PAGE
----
The march crowned a series of rallies in Belarus since an Aug. 9 election in which President Alexander Lukashenko claimed a landslide victory. His opponents say it was rigged to hand him a sixth term in power.
The crowd, waving white flags with a red stripe, marched to the beat of drums towards detention centres where political prisoners were believed to be held, according to pictures and videos posted on social media.
Belarusian police have used water cannon mounted on armoured police vehicles to disperse protesters and detained scores of protesters.
Armed policemen in black helmets holding batons cordoned off streets in central Minsk.
Mobile internet in Minsk was down from around midday and telegram channels, the main means of communication and distribution of photos and videos from the protests, asked residents of Minsk to unlock their Wi-Fi networks if protesters march nearby.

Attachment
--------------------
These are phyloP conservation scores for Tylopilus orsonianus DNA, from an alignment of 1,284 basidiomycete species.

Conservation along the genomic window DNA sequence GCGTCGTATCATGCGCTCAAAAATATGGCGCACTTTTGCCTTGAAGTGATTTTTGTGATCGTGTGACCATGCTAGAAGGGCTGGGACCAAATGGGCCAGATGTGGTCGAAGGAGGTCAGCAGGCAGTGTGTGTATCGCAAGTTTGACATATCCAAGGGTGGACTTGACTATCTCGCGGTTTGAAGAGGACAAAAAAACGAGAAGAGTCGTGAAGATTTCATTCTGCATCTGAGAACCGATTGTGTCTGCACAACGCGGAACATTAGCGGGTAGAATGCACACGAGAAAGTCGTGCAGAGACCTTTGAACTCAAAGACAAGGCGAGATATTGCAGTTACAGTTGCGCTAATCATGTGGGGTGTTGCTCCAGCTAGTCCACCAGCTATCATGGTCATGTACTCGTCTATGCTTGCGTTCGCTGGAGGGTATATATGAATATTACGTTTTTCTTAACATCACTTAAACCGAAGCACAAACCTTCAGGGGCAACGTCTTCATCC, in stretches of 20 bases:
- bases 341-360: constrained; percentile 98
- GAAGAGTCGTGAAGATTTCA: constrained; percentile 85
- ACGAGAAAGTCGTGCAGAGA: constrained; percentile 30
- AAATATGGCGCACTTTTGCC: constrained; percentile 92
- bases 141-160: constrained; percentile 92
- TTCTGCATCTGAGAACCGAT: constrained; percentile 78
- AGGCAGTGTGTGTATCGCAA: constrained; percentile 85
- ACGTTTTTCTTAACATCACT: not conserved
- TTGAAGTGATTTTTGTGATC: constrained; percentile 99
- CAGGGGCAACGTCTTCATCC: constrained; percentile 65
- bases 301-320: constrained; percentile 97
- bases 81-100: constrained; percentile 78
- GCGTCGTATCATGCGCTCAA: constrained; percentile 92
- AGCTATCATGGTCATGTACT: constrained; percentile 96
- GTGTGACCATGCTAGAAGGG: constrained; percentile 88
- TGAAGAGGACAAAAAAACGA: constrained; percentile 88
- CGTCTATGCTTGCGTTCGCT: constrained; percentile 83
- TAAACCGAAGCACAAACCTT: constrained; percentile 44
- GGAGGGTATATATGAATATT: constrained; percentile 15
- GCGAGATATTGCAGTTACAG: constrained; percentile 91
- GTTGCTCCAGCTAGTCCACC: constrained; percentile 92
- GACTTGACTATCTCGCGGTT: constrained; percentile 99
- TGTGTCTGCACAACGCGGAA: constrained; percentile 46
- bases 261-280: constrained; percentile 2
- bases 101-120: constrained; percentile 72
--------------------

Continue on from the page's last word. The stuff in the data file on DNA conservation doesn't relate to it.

The political crisis in Belarus has caused broad repercussions for Minsk and its ally Moscow. This week, the European Union and the United States imposed sanctions on senior Belarusian officials, but spared Lukashenko.
The crisis has also raised the possibility of more sanctions against Moscow if it decides to offer a helping hand to Lukashenko. The rouble has already dropped steeply at the prospect.
Lukashenko denies electoral fraud and was inaugurated in late September in a ceremony held without any prior announcement, bringing more protests and condemnation from the EU, the United States and Britain.